Having time troubles with your investing?
The best investment you can make is an investment in your time management, and I've got ideas for you. The first is simple: Develop screens and hone your criteria for investments. With 10,000 stocks and a day job, you absolutely have to develop efficient methods for cutting to the ones you're likely to like. Second, spread the load among trusted compatriots. Start an investing club with like-minded investor friends.

If you're still pressed for time, consider a free trial of Motley Fool Stock Advisor. The harried will like that two stock recommendations come floating their way every month, while the detail-oriented will appreciate the investment theses, complete with counterpoints, provided behind each selection. To date, David and Tom's picks are beating the market by 39 percentage points. You're never far from an investing club of sorts, since Stock Advisor membership comes with access to exclusive discussion boards where members can share thoughts, insights, and questions without the plague of profane and inane comments typical of boards elsewhere.

Even if you don't sign up for the newsletter, take a few moments to think about how time has affected your investing. If the answer is "negatively," consider taking some sort of action to get a better handle on your future. Investing is a critically important task -- one that shouldn't get neglected as often as it does.

Claiming your free 30-day trial subscription to Stock Advisor won't take long at all. Simply click here.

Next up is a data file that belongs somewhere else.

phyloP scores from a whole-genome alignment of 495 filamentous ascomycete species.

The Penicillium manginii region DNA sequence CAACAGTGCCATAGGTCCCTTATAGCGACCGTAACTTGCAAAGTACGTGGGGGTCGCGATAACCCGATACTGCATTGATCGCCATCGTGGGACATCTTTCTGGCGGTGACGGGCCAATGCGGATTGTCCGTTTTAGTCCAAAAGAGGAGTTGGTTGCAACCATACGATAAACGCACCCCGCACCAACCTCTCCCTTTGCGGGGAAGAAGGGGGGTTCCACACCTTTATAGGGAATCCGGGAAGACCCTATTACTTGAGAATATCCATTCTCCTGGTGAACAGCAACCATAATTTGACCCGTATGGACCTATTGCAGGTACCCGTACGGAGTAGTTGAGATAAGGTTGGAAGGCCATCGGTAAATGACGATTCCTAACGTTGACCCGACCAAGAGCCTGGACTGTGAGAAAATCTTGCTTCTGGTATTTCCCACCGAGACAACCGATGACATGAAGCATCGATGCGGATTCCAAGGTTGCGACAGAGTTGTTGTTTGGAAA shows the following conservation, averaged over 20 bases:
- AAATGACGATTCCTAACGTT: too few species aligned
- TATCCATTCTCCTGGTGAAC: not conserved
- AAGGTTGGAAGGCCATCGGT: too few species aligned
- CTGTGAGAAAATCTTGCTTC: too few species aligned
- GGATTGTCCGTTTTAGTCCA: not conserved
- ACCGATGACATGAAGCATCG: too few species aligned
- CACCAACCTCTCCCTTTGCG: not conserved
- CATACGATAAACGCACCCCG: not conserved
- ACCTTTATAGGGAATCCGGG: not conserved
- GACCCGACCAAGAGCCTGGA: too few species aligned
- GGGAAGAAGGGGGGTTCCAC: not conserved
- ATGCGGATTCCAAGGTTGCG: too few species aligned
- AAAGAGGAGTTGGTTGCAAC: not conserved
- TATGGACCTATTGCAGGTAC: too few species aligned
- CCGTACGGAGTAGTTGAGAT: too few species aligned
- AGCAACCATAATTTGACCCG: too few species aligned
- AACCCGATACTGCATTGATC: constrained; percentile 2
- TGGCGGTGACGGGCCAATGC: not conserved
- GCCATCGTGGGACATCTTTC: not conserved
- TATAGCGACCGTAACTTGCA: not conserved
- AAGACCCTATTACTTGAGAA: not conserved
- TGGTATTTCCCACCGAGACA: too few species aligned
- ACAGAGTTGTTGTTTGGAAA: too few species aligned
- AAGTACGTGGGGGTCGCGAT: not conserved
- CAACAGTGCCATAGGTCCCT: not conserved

This article was originally published Feb. 23, 2005. It has been updated.

James Early does not own any of the stocks discussed in this article. The Motley Fool owns shares of Bed Bath & Beyond. First Marblehead is a Motley Fool Inside Value recommendation. Bed Bath & Beyond is an Inside Value and Stock Advisor pick. The Motley Fool has a disclosure policy with regard to such interests.

Read/Post Comments (1) | Recommend This Article (2)

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Help us keep this a respectfully Foolish area! This is a place for our readers to discuss, debate, and learn more about the Foolish investing topic you read about above. Help us keep it clean and safe. If you believe a comment is abusive or otherwise violates our Fool's Rules, please report it via the Report this Comment Report this Comment icon found on every comment.

  • Report this Comment On August 04, 2008, at 11:14 AM, bluedome wrote:

    This is revisionist history. FMD's meltdown began when the consumer payments on the loans in its loan packages did not match FMD's predictions based on the historical database of loan results which it used to price packages of loans. Fitch downgraded the packages (tranches), which put FMD's guarantor in jeapardy. All of this happened months before the meltdown, was entirely FMD's fault, and had nothing to do with the credit markets. MF never mentioned these downgrades in its updates on this recommmendation.

    I find it ironic that it's now being used as an example of how thorough MF's research is.